We unleashed everything we had. Our leader called the enemy out, one by one. There were ten people in the battle, but each enemy that fell was defeated by all five of us simultaneously.
The fight ended swiftly. We had a handful of seconds before enemy forces would return. We turned on the nexus, and crushed it.
It was an impossible game. We were so far behind in gold, experience, and items. It shouldn’t have worked. But we joined together, and won the most incredible victory I’ve ever experienced.
In college, this was all anyone talked about. We’d sit in the dining hall and regale each other with stories of our most recent conquests -- how we’d evaded a hunter, or taken down an enemy. Our cleverest plays, most incredible moments, or a new discovery on how to best the enemy.
It’s amazing to think just how many stories came out of that game. It was the same kind of game every time. Twenty to forty minutes per match, on the same map, with five players on each side. And yet, it spawned twenty new experiences a day for all of us.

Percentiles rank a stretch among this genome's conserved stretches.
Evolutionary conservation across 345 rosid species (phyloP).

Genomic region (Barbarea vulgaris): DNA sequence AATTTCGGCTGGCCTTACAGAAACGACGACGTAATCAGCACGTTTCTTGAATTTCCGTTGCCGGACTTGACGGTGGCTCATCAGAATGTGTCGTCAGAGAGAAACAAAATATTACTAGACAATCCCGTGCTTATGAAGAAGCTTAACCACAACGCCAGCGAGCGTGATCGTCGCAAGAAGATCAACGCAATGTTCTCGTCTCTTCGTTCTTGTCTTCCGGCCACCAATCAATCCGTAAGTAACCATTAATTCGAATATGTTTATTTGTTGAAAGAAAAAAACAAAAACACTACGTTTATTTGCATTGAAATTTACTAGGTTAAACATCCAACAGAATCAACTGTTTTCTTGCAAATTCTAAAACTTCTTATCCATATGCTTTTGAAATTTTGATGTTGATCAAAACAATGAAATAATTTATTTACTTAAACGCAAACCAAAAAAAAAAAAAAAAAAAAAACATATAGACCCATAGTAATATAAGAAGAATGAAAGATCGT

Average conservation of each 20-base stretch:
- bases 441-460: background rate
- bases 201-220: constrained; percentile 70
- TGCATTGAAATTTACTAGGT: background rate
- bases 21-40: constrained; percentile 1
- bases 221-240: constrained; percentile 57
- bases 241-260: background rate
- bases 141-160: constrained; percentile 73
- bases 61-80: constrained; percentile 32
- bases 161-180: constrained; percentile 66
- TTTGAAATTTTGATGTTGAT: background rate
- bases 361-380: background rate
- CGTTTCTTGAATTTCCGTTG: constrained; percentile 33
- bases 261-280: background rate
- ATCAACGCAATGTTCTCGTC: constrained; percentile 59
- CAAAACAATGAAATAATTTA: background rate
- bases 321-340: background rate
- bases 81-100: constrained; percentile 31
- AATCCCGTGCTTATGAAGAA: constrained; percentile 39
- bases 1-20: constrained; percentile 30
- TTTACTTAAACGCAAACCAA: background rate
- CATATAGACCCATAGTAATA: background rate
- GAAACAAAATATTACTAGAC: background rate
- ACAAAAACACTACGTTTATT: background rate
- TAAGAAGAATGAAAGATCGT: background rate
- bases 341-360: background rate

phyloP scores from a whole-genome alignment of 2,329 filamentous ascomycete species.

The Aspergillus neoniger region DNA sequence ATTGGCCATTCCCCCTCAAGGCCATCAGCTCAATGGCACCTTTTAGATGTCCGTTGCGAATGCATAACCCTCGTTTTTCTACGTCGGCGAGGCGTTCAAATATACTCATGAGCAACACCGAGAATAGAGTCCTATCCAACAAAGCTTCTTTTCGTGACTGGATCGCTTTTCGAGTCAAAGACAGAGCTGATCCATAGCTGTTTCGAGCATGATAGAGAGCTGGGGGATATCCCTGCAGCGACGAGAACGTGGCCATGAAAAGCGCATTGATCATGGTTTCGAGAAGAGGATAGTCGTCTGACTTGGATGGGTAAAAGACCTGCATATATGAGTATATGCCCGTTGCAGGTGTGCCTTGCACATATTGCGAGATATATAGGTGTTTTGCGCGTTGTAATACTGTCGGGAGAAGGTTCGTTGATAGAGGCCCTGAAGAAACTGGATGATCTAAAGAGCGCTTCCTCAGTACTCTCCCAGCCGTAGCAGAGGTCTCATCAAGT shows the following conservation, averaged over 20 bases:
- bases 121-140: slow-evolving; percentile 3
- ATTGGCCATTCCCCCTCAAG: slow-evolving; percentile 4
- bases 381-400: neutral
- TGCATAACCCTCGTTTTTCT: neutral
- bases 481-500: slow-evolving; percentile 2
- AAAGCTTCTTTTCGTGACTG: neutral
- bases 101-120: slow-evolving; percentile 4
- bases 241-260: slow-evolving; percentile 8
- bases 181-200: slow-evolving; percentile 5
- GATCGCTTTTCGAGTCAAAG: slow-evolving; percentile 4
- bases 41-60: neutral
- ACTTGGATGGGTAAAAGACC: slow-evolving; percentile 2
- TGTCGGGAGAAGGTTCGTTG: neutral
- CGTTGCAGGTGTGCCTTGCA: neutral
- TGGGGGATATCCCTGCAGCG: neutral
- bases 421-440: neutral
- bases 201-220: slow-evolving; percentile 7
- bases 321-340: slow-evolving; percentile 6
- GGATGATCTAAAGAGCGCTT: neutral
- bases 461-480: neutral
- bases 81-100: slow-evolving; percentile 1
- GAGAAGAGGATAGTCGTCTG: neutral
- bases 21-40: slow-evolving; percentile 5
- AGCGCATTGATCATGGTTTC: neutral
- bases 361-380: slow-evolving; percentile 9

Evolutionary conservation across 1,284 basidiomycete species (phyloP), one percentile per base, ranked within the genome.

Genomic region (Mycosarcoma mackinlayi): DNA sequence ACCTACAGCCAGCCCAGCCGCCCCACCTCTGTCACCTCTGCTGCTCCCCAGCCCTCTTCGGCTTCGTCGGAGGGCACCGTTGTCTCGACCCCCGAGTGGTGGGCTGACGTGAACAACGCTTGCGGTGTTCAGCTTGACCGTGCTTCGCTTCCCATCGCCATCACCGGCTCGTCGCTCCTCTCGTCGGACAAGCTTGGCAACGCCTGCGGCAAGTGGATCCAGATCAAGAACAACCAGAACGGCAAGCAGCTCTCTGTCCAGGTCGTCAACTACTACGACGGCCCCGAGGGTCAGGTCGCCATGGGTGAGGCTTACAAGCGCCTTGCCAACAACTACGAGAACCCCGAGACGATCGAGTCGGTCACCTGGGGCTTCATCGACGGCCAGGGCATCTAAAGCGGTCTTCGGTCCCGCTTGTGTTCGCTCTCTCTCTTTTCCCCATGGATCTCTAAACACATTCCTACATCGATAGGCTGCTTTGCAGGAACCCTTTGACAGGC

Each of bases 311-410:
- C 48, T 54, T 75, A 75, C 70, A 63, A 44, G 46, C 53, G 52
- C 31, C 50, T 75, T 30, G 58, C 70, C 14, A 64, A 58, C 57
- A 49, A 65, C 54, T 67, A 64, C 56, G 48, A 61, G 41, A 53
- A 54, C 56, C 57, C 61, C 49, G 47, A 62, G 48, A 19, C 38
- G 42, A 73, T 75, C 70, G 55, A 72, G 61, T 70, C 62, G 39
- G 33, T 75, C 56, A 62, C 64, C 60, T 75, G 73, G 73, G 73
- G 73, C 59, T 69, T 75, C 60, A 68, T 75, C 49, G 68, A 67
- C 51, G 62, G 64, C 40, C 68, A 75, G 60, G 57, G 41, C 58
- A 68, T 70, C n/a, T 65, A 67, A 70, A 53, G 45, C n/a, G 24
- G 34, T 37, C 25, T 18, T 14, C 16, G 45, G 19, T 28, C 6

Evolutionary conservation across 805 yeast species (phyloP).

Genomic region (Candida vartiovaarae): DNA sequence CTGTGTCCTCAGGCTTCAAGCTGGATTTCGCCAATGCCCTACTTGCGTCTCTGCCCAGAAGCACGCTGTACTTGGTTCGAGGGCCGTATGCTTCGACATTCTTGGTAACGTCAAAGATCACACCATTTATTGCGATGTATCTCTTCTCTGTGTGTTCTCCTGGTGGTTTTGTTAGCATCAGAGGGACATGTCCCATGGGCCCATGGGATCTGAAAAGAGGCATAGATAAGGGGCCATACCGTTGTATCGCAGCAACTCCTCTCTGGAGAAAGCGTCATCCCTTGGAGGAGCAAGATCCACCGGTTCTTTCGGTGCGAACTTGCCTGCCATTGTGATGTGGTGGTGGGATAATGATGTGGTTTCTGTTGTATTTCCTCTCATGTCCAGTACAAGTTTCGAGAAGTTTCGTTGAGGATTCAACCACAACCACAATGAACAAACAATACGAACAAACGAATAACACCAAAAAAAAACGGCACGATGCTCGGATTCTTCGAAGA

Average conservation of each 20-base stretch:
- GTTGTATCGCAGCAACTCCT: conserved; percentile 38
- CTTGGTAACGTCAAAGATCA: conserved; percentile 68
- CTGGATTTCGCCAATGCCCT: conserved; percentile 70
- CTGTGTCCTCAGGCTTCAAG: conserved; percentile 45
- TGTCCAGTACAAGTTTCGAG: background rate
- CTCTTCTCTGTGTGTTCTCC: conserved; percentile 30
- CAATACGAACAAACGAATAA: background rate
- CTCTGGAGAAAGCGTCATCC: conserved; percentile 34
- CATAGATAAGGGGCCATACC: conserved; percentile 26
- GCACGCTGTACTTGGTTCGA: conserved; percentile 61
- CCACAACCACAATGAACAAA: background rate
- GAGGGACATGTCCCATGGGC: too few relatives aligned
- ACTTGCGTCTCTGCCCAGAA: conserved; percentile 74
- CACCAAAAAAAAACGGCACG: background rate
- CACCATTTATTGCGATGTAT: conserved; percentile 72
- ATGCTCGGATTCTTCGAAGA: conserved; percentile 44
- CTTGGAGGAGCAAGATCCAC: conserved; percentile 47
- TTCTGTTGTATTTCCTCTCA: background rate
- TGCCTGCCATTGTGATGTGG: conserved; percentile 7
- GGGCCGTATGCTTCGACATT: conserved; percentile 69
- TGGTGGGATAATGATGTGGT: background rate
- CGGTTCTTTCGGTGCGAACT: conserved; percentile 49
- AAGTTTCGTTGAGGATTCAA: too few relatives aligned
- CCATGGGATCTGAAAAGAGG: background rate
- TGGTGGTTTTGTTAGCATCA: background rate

Even if you played with the same team, against the same enemy team, and everyone played the same champions, you’d still end each game with a new story to tell.
And why is that? It comes down to the choices each person makes. Every choice inspires a reaction from someone else. That, in turn, causes others to make new choices. This chain of events is unpredictable, and that’s what generates our unique experiences.
The stories we tell are about the choices we made, and how those choices affected the outcome of the game. This can be seen in most multiplayer games, and it's why most of the examples I could think of came from those kinds of games.
But there is at least one single-player game that creates unique experiences: Dwarf Fortress.
Into Dungeons Deep
In a forge deep within the mountain, a young dwarf worked. The strike of the hammer against adamantine echoed through the vast network of tunnels. Every dwarf knew of the wondrous item being forged in the heart of the mountain. It would be an artifact to define the age.